A few filmmakers have experimented with making their work available through these new channels. Despite these forays, digital distribution still hasn’t arrived as a viable, financially sound option for independent filmmakers. This may be a transitional year, however, as more consumers rent and purchase mainstream studio movies in digital form, and install the technology necessary to view them on a TV screen. Wider consumption of digitally delivered indies may quickly follow.

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Friday, May 11, 2007

In Manhattan, on 5/18: Using the Web to Get Your Indie Short Films Out There

Formidable filmmaker Tiffany Shlain e-mailed the other day to let me know about an event she is doing later this month at the Soho Apple store in NYC. She'll be screening two of her short films, 'The Tribe' and 'Life, Liberty & the Pursuit of Happiness' at 6:30 pm on Friday, May 18th, and then talking with Sundance web guru Joseph Beyer about how the Internet is changing the rules of filmmaking.

Sounds like fun!


Thursday, May 10, 2007

Can the movie theater be a multi-purpose space?

This weekend, National Amusements is using one of its LA theaters to host a videogame tournament, according to this Reuters piece.

One challenge for theaters that want to also host business meetings, gaming tournaments, and simulcast live events is that their auditoriums are designed for one purpose -- watching movies in the dark, while reclining in a semi-comfy seat. I suspect if theaters really want to be multi-purpose spaces, they'll need to be reconfigurable, with different seating arrangements, accessories, atmospherics, and chairs that aren't bolted to the floor.



Friday, May 04, 2007

YouTube and Revenue-Sharing

YouTube isn't sharing revenue with just anybody who posts a video, as of Thursday, but only a few selected creatives like LisaNova and HappySlip. So the upshot seems to be, if you're an unknown who makes the next 'Evolution of Dance,' you might still have to stand by and watch as million of people view it on YouTube -- without getting a cut of the action. Once you've established yourself, then you can get paid.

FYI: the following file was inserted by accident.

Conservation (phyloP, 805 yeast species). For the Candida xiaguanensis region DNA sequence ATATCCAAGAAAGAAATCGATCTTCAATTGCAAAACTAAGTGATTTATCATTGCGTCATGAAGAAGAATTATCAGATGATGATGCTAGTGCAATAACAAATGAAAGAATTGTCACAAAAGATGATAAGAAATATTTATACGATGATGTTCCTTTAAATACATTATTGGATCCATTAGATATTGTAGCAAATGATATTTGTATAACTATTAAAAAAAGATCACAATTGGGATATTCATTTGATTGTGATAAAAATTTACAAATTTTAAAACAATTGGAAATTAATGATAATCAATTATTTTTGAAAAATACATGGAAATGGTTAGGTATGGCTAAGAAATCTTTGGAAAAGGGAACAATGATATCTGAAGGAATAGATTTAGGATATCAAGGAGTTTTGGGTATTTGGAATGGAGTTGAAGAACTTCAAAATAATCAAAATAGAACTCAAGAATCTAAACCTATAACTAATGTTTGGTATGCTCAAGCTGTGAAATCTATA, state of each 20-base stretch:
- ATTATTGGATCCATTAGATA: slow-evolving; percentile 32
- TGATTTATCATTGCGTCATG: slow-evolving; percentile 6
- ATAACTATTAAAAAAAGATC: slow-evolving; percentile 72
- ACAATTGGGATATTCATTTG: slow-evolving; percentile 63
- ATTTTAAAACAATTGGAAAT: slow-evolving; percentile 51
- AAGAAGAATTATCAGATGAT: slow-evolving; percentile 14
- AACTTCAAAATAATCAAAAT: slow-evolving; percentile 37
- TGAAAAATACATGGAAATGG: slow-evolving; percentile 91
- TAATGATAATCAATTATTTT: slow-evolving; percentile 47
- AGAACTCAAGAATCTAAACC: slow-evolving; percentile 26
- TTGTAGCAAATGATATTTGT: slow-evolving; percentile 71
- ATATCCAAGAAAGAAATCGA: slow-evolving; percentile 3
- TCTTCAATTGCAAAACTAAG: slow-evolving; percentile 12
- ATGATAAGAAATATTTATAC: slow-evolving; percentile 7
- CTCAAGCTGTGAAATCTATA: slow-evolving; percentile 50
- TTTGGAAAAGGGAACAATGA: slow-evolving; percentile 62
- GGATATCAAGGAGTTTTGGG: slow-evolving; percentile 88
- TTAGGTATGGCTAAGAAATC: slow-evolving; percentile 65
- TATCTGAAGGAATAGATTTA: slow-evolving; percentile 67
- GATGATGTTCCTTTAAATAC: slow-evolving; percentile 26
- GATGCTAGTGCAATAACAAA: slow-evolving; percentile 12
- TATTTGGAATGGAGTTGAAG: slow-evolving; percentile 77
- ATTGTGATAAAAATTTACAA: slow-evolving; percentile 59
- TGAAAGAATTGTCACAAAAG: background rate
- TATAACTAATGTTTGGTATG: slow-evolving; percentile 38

I am proud to say I broke this story in Variety two weeks ago (and also here on CinemaTech) ... and while YouTube media reps didn't supply any sort of comment for that story, they indicated to me that I was totally off-base.

Here's where I was wrong: I said it could happen as soon as the week of April 23rd. But it didn't happen until the week of April 30th.

Here's more coverage from InformationWeek and Bloomberg News.

YouTube rival Revver issued a statement that said, "Today’s announcement is further validation for the model that Revver pioneered the very first day we went live. However, Revver does not bar any potential user, big or small, from making money through our service.

Believing that all video artists and owners should be allowed to share in the revenue shifting to social media sites, we have established a level playing field for anyone who has something of value or of interest to share."

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Thursday, May 03, 2007

In SF: Apple Store Event on Distribution for Filmmakers and Video Producers

If you're in the San Francisco Bay Area, on Tuesday, June 12th I'm organizing a conversation about the new digital distribution opportunities that the Internet offers filmmakers and wanna-be viral video producers. It'll be at 7 PM, at the downtown San Francisco Apple Store right above the Powell Street BART stop.

My goal is to talk about some of the ways film- and video-makers can build audiences and earn money online, with a lot of examples and case studies.

If you're someone who's already making films (shorts, features, docs) and videos and distributing them online, it'd be great to have you come and share your experience with the group. Drop me a note and I'll make sure to work you into the presentation...

(Or if you're just interested in learning more about the topic, you're welcome, too!)

If there is enough of an interested group, we'll grab drinks nearby and continue the discussion afterward. And please, help me spread the word.

Also: everyone who comes will get a free digital copy of "The Future of Web Video: New Opportunities for Producers, Entrepreneurs, Media Companies and Advertisers."

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Wednesday, May 02, 2007

Wednesday links: Netflix's prototype video player ... Comedy kills online

Getting ready to head off on a week of travel, so posting will likely be light...One of the talks I'm giving, next week, covers some of the lessons that innovators can learn from Hollywood's long history of absorbing new technologies. I plan to post some of that -- slides or notes -- here soon.

Two stories that caught my attention this morning:

- Netflix recently showed an online video player that it may soon integrate into its Web site, making "Watch Now" movies accessible to Mac users like me. (Via Hacking NetFlix.)

- USA Today observes that what Web video viewers really want is to laugh. (Via Thompson on Hollywood.)